John: All right. Thanks, Dan. Our next question— someone's asking if we're expecting to see another round of supply chain disruptions due to Covid?
Dan: Well, I think that it highly depends on whether the reopening / higher caseloads leads to further shutdowns, and if those further shutdowns will be both tolerated and sustained, and the impact on overall both enterprise and consumer demands. I think that's an important question too. We have 15% unemployment, and that's going to lead to suppressed demand regardless of whether we reopen or not, that's going to be disruptive to supply chains in the form of lower volume, increased capacity. So, I think it's going to be very choppy.
From what we see in our own portfolio— we are not seeing V-shaped recoveries. We are seeing some businesses that were down 50% year-over-year that are now operating at down 25% year-over-year, but we're seeing very few get back to where they were in the January / February timeframe. I think you could see increased deterioration post short-term lifts, so I think choppy is probably the right way to think about it.
John: Dan, we have another question about shortcomings of early payment solutions. What roadblocks might you encounter?
Dan: It's a good question. I think one would be how the communication, the outreach, and the onboarding of suppliers is something that requires a lot of planning. Communicating the extension of payment terms, if that's one of the goals. Handling the onboarding and making sure your suppliers understand the cost and how the program works. To the extent that they may have another lender involved, there's a third-party communication that may or may not need to take place depending on structure. That's certainly one set of challenges. Costs is definitely another.
You want to think about what's the optimal cost for your suppliers versus what's available to them in the marketplace. Simplicity is another one. Transparency— make sure you give them plenty of lead time to think about it. The biggest problems we tend to see are the process tends to be very manual; it tends to take time, and suppliers just don't have the resources, or they don't understand the program effectively. It's not communicated clearly to them the cost isn't transparent. Those are probably the two biggest barriers to adoption in our opinion.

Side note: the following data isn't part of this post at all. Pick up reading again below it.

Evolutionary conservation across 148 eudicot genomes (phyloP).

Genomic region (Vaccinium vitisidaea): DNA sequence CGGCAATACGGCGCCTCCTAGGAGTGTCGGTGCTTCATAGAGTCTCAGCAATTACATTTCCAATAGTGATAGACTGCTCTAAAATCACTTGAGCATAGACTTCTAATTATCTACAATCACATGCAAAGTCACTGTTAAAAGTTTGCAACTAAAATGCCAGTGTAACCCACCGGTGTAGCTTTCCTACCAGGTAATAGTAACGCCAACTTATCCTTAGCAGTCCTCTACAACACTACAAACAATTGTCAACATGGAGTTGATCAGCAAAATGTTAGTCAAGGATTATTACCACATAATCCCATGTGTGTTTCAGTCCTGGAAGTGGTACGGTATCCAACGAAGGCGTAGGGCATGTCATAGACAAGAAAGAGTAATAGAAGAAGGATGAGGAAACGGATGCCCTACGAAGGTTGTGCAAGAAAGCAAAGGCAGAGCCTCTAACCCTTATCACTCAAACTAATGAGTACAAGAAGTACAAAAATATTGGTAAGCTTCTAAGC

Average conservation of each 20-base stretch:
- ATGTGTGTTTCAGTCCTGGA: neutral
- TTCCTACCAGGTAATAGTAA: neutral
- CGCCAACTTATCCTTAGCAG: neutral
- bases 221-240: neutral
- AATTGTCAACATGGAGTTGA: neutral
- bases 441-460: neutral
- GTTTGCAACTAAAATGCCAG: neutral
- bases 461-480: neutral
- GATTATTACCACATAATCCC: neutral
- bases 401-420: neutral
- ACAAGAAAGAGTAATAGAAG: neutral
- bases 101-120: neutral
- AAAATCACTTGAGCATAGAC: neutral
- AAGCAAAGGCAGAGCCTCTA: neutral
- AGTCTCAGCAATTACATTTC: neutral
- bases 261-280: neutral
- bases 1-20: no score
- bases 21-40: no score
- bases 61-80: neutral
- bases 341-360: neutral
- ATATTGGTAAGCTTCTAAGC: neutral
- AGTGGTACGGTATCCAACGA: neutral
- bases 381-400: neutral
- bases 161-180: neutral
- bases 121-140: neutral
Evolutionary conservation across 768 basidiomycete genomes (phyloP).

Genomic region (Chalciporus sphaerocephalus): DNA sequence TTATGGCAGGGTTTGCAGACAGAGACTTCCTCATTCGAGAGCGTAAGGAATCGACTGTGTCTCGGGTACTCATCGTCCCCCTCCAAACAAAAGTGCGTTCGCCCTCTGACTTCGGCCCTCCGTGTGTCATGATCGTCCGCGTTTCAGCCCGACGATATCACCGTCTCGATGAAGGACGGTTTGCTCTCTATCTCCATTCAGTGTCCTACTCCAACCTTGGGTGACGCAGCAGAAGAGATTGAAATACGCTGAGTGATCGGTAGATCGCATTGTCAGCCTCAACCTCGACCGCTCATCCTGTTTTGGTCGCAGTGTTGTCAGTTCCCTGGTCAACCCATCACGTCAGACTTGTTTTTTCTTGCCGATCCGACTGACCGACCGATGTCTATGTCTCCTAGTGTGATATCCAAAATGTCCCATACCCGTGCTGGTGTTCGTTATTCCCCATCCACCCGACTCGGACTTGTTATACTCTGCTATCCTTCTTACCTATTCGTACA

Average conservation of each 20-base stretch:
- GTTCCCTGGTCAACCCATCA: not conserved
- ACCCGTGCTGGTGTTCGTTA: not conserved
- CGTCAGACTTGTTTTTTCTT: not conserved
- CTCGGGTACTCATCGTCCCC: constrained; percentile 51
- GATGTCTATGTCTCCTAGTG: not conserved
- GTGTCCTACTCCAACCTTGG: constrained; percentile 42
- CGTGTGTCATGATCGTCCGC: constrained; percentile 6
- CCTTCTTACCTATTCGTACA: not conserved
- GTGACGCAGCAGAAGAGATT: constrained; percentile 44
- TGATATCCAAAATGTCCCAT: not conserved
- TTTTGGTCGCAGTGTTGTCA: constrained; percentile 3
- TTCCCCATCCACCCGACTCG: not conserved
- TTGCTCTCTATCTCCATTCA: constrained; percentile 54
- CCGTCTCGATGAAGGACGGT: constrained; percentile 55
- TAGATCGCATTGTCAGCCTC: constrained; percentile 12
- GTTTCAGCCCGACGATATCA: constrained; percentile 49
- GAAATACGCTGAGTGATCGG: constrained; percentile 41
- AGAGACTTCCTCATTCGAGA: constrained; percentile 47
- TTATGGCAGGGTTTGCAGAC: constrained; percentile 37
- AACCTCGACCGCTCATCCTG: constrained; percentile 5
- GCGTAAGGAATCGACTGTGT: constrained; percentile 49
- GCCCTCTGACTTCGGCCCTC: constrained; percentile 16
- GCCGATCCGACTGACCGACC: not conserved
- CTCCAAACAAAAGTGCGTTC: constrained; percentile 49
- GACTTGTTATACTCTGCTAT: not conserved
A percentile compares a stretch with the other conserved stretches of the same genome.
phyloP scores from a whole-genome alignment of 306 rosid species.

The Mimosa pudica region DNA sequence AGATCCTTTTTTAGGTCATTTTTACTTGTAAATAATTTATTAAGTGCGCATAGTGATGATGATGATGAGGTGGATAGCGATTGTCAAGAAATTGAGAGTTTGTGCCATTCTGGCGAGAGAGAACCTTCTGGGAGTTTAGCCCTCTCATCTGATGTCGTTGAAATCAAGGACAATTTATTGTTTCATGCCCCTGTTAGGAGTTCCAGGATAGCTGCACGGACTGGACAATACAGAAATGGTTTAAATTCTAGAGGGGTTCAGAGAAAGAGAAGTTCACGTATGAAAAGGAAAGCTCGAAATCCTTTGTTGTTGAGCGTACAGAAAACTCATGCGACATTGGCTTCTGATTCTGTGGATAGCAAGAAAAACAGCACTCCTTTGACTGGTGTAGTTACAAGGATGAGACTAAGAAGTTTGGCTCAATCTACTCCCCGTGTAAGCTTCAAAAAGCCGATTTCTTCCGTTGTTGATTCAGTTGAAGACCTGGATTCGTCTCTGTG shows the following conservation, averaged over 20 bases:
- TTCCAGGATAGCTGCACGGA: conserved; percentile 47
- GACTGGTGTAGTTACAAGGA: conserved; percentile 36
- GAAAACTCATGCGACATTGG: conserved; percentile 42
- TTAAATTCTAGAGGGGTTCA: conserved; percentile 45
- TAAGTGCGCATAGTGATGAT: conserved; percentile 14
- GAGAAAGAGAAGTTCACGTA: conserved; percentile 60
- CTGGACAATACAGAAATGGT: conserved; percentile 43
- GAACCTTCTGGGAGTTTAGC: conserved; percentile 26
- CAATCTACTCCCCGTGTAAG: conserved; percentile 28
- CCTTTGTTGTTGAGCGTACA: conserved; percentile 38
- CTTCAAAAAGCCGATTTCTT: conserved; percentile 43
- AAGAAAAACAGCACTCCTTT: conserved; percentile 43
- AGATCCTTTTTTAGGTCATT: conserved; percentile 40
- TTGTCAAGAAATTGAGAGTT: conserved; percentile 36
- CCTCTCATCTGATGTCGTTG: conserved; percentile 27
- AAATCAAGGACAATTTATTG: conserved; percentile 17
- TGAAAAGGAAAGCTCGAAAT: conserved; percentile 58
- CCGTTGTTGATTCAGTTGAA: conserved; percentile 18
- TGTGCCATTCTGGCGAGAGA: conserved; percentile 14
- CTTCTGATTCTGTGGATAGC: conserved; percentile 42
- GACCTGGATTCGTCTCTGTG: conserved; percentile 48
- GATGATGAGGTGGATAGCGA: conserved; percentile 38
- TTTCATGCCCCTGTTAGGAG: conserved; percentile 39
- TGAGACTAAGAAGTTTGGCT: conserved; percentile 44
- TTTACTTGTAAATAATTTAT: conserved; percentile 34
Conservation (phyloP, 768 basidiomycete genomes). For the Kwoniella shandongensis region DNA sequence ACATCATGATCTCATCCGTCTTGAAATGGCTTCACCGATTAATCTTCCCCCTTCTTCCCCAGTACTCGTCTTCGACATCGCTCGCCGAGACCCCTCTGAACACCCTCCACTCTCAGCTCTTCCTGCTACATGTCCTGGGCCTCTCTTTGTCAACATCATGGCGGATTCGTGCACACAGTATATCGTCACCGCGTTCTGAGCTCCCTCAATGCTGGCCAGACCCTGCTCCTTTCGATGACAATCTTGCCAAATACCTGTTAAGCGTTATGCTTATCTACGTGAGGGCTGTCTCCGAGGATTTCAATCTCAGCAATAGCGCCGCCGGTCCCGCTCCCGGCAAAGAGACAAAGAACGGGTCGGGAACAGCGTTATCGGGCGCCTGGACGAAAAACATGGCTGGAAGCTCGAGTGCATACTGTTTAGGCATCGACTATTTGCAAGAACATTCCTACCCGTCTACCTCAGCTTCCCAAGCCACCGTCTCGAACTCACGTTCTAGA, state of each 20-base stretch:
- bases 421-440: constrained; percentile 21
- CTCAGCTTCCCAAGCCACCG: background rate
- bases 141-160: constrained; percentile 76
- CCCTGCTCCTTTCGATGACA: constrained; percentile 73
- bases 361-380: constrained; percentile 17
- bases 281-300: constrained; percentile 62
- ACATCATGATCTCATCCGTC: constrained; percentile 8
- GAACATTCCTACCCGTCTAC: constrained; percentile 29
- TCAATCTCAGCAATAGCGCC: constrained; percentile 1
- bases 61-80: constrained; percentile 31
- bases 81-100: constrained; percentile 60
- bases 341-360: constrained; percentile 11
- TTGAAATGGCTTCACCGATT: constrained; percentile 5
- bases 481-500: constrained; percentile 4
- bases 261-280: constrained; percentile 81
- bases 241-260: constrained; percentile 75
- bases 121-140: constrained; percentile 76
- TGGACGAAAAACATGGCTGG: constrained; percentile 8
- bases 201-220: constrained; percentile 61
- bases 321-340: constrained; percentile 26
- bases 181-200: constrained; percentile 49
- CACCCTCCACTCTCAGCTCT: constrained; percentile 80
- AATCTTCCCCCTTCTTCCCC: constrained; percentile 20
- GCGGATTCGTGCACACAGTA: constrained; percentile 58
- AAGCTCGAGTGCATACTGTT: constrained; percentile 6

John: Our next question is, someone's asking about supplier liability. What happens if a buyer doesn't pay LSQ? Is the supplier liable for that payment?
Dan: It's a good question. The way to think about the mechanics of a supply chain transaction is typically the way you would think about any normal buyer supplier relationship. LSQ pays the supplier on behalf of the buyer, and the buyer agrees to pay LSQ upon due date. LSQ then would have recourse to the buyer should they not pay on the due date, similar to how a supplier would have recourse in an unsecured claim to the buyer should they not pay. Now, to the extent there are disputes or offsets, and that may be the reason for non-payment or short payment— those typically happen outside the context of the supply chain finance program.
If there is an offset, or a credit, or a short pay needed, we would typically advise the buyer to apply that to a future invoice, not one we've already paid. To the extent the buyer does not have the financial capacity to ultimately pay the invoice, that would be an identical claim that a supplier would normally have on a buyer for not paying.
John: All right. We have another question. This is regarding what types of suppliers would be more receptive to accept charges in exchange for early payment? Larger suppliers, smaller suppliers?
Dan: I think that the further you go down your supply chain, the less access there is to traditional forms of financing. Your largest suppliers, and it depends on the size business you are, typically have access to traditional sources of liquidity. Therefore, they may like the predictability of an early payment program and choose to opt in for that reason, even though the cost may be the same or more for what they're paying, but they don't necessarily need to from a liquidity standpoint whereas smaller suppliers may have limited access to liquidity and will adopt at a higher frequency.